Birthday season is upon us in my home. My three children’s birthdays are all within a two-week period so, it’s KIND of like second Christmas over here. We have a pre birthday-toy purge followed by a post-birthday-toy purge. Then, there are the unfortunate toys that end up in “Toy Purgatory” to either be given away or played with at a later date.
Timeframe: Purely arbitrary.
My husband and I tend to be minimalistic by nature. We intentionally purchased a smaller home (about 1100 square feet) and our boys share a room with four boxes of toys. If the toys don’t fit in the boxes, it’s time to purge.
But, our children have LOVING grandparents that LOVE to give gifts. They love watching my children’s reactions to opening presents and love showing them love in that specific way. Which, sort of puts my husband and I in stress-overload once everyone has left and we are surrounded by 47 NEW toy trucks, all of which require different-sized batteries (shaking my fist at you, toy companies).
We are only (almost) five years into this parenting gig, but with plans to grow our family even more in the future, my husband and I have had to figure out ways to navigate the murky waters of discouraging excessive gift giving, especially when we both have family members that really enjoy giving gifts. Here’s some of what we have figured out:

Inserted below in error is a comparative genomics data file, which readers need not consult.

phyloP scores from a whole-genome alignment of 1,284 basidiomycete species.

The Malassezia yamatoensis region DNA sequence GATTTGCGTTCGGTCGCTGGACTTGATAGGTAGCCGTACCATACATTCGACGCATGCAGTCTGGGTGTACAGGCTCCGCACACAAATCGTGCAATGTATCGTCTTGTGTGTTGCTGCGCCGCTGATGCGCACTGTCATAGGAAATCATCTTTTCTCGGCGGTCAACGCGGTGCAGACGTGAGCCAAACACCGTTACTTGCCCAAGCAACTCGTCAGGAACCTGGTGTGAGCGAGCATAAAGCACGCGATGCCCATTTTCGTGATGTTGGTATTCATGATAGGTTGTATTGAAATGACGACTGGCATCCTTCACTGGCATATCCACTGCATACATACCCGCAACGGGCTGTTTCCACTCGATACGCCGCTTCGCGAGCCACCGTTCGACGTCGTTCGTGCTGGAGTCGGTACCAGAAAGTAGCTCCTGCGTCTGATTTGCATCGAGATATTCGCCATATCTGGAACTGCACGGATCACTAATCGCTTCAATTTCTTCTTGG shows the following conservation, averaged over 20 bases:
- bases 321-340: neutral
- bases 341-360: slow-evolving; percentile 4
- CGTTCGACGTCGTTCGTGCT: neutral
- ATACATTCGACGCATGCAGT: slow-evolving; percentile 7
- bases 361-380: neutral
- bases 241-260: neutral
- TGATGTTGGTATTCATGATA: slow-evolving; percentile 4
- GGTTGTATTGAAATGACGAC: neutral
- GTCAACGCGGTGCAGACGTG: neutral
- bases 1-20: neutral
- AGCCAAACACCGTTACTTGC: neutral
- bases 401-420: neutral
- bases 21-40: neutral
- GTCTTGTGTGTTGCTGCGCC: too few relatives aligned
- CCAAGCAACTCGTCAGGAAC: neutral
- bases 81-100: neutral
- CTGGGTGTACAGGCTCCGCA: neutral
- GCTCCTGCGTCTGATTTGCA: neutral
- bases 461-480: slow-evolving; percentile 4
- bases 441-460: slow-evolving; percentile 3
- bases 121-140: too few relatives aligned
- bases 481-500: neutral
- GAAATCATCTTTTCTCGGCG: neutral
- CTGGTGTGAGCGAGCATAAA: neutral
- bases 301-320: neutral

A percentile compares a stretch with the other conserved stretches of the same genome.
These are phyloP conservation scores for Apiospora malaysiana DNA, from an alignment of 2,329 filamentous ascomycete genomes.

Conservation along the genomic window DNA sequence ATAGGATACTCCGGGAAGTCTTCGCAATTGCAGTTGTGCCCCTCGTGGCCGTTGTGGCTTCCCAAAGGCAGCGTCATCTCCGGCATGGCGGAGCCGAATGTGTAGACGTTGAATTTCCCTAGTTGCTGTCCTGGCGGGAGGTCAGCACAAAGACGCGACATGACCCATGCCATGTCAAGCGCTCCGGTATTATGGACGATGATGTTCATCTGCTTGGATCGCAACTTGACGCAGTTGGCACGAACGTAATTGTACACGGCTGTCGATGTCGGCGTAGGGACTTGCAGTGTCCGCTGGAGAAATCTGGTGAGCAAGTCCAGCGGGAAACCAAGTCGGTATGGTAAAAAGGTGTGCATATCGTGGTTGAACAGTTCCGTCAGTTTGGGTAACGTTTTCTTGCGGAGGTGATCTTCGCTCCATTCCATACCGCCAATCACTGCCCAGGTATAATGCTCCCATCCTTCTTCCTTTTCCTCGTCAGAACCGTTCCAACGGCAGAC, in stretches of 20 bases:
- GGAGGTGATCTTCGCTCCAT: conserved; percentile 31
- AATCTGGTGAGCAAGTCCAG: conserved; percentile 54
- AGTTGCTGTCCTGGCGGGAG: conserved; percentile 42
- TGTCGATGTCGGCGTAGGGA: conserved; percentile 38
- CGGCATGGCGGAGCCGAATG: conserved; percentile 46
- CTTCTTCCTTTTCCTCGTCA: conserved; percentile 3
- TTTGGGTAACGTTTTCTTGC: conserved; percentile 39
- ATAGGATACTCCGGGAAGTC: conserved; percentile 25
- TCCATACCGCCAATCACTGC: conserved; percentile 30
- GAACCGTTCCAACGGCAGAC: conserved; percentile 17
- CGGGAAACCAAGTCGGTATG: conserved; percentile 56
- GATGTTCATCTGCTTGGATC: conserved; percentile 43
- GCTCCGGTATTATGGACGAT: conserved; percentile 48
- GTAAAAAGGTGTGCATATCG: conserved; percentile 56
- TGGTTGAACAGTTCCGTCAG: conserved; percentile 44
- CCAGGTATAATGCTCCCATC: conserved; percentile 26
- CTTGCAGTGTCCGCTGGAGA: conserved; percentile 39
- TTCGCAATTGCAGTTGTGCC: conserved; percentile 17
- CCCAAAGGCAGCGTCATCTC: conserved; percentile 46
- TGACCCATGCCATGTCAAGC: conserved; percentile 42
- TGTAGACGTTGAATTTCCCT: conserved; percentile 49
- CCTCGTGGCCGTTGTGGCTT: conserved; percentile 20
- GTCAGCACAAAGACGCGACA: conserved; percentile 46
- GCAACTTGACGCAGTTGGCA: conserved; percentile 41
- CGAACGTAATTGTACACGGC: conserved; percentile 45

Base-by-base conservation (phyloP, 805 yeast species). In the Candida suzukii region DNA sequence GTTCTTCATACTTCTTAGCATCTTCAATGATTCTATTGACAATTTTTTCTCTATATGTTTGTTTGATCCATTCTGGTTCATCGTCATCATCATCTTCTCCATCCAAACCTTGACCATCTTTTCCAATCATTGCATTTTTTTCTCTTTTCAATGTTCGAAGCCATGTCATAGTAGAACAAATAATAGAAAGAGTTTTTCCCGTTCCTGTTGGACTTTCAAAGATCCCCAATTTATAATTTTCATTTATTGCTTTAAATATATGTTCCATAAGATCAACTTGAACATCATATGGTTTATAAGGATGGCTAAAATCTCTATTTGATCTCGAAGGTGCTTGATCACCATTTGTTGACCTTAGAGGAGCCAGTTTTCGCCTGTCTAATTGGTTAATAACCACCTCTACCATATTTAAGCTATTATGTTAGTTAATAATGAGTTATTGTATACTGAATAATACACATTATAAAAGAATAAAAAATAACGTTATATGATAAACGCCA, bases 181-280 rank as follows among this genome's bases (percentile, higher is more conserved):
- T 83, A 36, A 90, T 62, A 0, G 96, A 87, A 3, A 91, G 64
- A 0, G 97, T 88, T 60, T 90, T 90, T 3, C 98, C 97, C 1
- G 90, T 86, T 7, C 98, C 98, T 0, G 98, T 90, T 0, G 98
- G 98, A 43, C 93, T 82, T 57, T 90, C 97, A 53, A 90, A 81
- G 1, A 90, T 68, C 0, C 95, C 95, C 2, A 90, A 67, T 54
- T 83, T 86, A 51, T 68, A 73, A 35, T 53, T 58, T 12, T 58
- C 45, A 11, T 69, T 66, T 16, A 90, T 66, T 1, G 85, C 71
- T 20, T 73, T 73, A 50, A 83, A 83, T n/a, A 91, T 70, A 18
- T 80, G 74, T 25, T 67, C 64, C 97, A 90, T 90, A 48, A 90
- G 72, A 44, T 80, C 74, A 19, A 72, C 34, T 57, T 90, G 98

- Experiencegifts. This is ALL OVER the Internet right now. Last year, we asked my parents to gift the kids a zoo pass. We have used this more than ANY toy they own. We’re already planning on asking for piano lessons when our oldest turns six.
- Perishable presents. My father-in-law is GREAT at this. He always buys my kids sidewalk chalk, construction paper, bubbles, obnoxious band-aids, and things of that nature. Things that will be used up. Even a box of crayons has a fairly short shelf life in my house. Plus? The gift-giver still gets to watch my kids open an actual present, which they love. Actually, let’s add batteries to this list, too.
- Practical gifts. I get it. These can be a little lame for the gift-giver. My boys received bunk beds a few months ago and so for their birthdays my mom and dad were kind enough to buy them mattresses.
- Accept that, sometimes, people won’t get you. They won’t get your family. They will just want to buy your children 85 things from the dollar store. But, remember: Once it’s yours, you get to decide what happens to it. No guilt attached!
Kara Garis is a cloth diapering, baby wearing, semi-crunchy mama to two active boys and a baby girl. She lives with her husband in Oklahoma and loves running, cooking, traveling, reading and teaching herself how to braid. She blogs very infrequently at karagaris.blogspot.com.